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What Is Deep Vein Thrombosis?

Deep vein thrombosis (DVT) is a medical condition where the blood clot is formed in the deep vein. The presence of blood clots is usually found in lower extremities such as lower leg, thigh, or pelvis but the arms also may be. The blood clot blocks the blood flow from lower body back to the heart in the vein. DVT is a subset of the venous thromboembolism (VTE). It is a worldwide preventable medical condition which leads to morbidity and mortality.

Risk Factors

Anyone is at risk to have a DVT. However, DVT is more likely to occur in those who are over 60 years old, overweight, smoking, had history of DVT, had family history of venous thromboembolism (VTE), taking oral contraceptive pills (OCP), taking hormone replacement therapy (HRT), having heart failure or cancer, pregnancy, and having varicose veins. Besides, several factors also increase the risk of DVT. For example:

  • Confinement to bed (eg. paralysis). The increased risk of blood clots is due to less blood circulation.
  • Extended travel by plane or car. When a person sit for long periods of time, the calf muscles do not contract as the legs remain still for hours. This reduces blood circulation and increases risk of blood clotting.
  • Injury or trauma which leads to surgery or hospital stay. One-half of blood clots happen during or after the operation or hospital stay.

Common symptoms:

  • Pain
  • Tenderness
  • Swelling
  • Redness
  • Warm skin on the leg
  • Leg cramps
  • Red or discoloration of skin

However, some patients may also have no symptoms at all. Patients are recommended to contact doctor if the signs and symptoms of DVT are developed.

 

Complications

The symptoms such as swelling and pain are usually absent or not specific. The blood clot may dislodge and travels to block the blood arteries to the lungs if left untreated, resulting in pulmonary embolism (PE) which is a serious complication of DVT. Hence, it is important to prevent or treat DVT to avoid serious illness, disability and death.

Treatments

The aim of DVT treatment is to prevent the clot from becoming larger and to reduce the risk of complications such as PE. The main medical treatment for DVT is anticoagulants. These anticoagulants are also referred as blood thinners that can avoid the expansion or dislogement of the existing clot and formation of new clots by decreasing the blood’s ability to clot. But, they unable to dissolve an existing clot. The example of medications that used for anticoagulation are:

  • Unfractionated heparin (UFH)
  • Low molecular weight heparin (LMWH): Enoxaparin
  • Fondaparinux
  • Novel oral anticoagulants (NOACs): Apixaban, Dabigatran, Rivaroxaban
  • Vitamin K antagonist (VKA): Warfarin

Furthermore, thrombolytic agent which also called as clot-busters is recommended if the patient has high risk for PE, has DVT in the arm instead of leg, or has large clots that cause pain, swelling and blood circulation problems. Thrombolytic agent such as streptokinase helps to break up the clot and restores blood flow but it has higher risk of bleeding problems and stroke compared to blood thinners (WebMD). If both anticoagulants and thrombolytic agents are ineffective, surgery may be carried out by the doctor.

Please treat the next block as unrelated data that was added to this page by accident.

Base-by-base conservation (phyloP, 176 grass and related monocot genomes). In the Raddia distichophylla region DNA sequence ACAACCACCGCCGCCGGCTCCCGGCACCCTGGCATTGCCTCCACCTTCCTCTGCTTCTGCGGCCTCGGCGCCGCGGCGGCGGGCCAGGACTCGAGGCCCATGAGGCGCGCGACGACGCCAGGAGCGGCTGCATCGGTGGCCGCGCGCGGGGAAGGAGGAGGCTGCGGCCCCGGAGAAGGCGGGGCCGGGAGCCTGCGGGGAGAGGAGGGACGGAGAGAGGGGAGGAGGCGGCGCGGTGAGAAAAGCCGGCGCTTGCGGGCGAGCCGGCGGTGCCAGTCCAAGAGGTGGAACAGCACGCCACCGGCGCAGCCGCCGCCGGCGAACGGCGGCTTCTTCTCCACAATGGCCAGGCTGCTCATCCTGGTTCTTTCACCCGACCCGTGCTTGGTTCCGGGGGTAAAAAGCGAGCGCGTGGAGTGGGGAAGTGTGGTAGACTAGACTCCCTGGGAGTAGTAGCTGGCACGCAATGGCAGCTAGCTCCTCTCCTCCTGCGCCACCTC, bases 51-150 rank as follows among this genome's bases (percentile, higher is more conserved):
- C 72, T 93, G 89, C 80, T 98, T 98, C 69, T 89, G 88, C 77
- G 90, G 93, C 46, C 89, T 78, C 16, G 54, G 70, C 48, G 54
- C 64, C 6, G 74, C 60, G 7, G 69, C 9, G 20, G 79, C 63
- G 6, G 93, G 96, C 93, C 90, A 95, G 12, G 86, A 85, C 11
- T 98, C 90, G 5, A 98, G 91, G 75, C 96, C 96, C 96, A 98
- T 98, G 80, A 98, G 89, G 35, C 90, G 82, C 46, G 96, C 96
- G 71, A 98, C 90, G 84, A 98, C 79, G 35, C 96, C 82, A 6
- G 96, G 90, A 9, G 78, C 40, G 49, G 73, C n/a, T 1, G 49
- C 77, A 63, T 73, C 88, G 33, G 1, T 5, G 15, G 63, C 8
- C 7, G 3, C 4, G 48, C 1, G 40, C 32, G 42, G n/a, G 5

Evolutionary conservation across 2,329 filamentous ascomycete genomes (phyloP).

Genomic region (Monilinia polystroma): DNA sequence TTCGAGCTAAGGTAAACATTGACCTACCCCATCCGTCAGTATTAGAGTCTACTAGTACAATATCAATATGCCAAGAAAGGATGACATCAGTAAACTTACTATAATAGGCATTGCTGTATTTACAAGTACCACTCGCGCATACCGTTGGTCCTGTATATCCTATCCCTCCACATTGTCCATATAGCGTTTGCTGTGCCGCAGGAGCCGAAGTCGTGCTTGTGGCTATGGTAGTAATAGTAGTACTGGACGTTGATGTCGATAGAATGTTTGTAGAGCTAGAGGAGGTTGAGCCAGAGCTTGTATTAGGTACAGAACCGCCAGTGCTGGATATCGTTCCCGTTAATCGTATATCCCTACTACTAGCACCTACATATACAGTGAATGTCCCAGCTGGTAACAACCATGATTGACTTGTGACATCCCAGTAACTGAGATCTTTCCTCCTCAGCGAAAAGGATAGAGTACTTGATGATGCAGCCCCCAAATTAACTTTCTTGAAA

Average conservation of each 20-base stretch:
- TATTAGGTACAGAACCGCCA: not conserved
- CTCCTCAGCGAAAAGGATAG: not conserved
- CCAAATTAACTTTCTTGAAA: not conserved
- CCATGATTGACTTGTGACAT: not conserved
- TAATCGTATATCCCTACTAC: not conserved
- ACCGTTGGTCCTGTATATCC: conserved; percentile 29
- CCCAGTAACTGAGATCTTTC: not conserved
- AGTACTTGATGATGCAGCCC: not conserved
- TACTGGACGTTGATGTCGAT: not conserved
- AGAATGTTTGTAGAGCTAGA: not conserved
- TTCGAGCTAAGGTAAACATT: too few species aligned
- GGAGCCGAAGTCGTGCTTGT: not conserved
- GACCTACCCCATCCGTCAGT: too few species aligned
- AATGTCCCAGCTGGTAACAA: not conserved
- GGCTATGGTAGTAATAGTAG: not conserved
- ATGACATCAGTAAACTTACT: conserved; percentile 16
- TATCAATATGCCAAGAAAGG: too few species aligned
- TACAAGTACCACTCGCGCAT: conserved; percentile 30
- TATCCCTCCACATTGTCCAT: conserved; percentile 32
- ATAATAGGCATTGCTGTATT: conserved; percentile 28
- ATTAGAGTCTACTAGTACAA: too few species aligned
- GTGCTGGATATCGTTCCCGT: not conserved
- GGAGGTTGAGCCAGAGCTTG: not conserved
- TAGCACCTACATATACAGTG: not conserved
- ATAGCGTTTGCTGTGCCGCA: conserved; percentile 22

Lifestyle modification is recommended for the prevention of DVT:

  • Weight lose can be achieved by exercising regularly such as walking, cycling, and swimming.
  • Healthy diet with low-fat and high fiber can be taken by eating more vegetables and fruits.
  • Smokers should stop smoking as smoking is one of the risk factors for DVT.

Medications:

  • The anticoagulant medications may be prescribed by doctor to prevent DVT. During recovery, the foot of the bed can be elevated to be taller than the pillow end.

Exercise:

  • Simple exercises such as leg lifting and ankle movements can also be done to increase blood circulation.
  • If you are traveling long distance by plane, exercise your legs by raising and lowering your heels with your toes on the floor and vice versa. You may also stand or walk at regular intervals. For example, you can stop occasionally to walk around if travelling by car. It is encouraged to wear loose-fitting clothes and drink plenty of water as well.

Besides, mechanical methods against DVT such as the graduated elastic compression stockings are recommended as it helps to prevent DVT by squeezing the muscles to maintain the blood flow.

References

  1. Stone, J., Hangge, P., Albadawi, H., Wallace, A., Shamoun, F., Knuttien, M., Naidu, S. and Oklu, R. (2017). Deep vein thrombosis: pathogenesis, diagnosis, and medical management. Cardiovascular Diagnosis and Therapy, 7(S3), pp.S276-S284.
  2. Centers for Disease Control and Prevention. (n.d.). What is Venous Thromboembolism? | CDC. [online] Available at: https://www.cdc.gov/ncbddd/dvt/facts.html [Accessed 9 Jan. 2020].
  3. NHS. (n.d.). DVT (deep vein thrombosis). [online] Available at: https://www.nhs.uk/conditions/deep-vein-thrombosis-dvt/ [Accessed 9 Jan. 2020].
  4. WebMD. (n.d.). DVT Symptoms and Diagnosis. [online] Available at: https://www.webmd.com/dvt/deep-vein-thrombosis-dvt-symptoms-diagnosis [Accessed 9 Jan. 2020].
  5. Patel, K. (2019). Deep Venous Thrombosis (DVT): Practice Essentials, Background, Anatomy. [online] Medscape. Available at: https://emedicine.medscape.com/article/1911303-overview [Accessed 9 Jan. 2020].
  6. Prevention and Treatment of Venous Thromboembolism. (2013). [ebook] Ministry of Health. Available at: http://www.moh.gov.my/moh/attachments/9005.pdf [Accessed 9 Jan. 2020].
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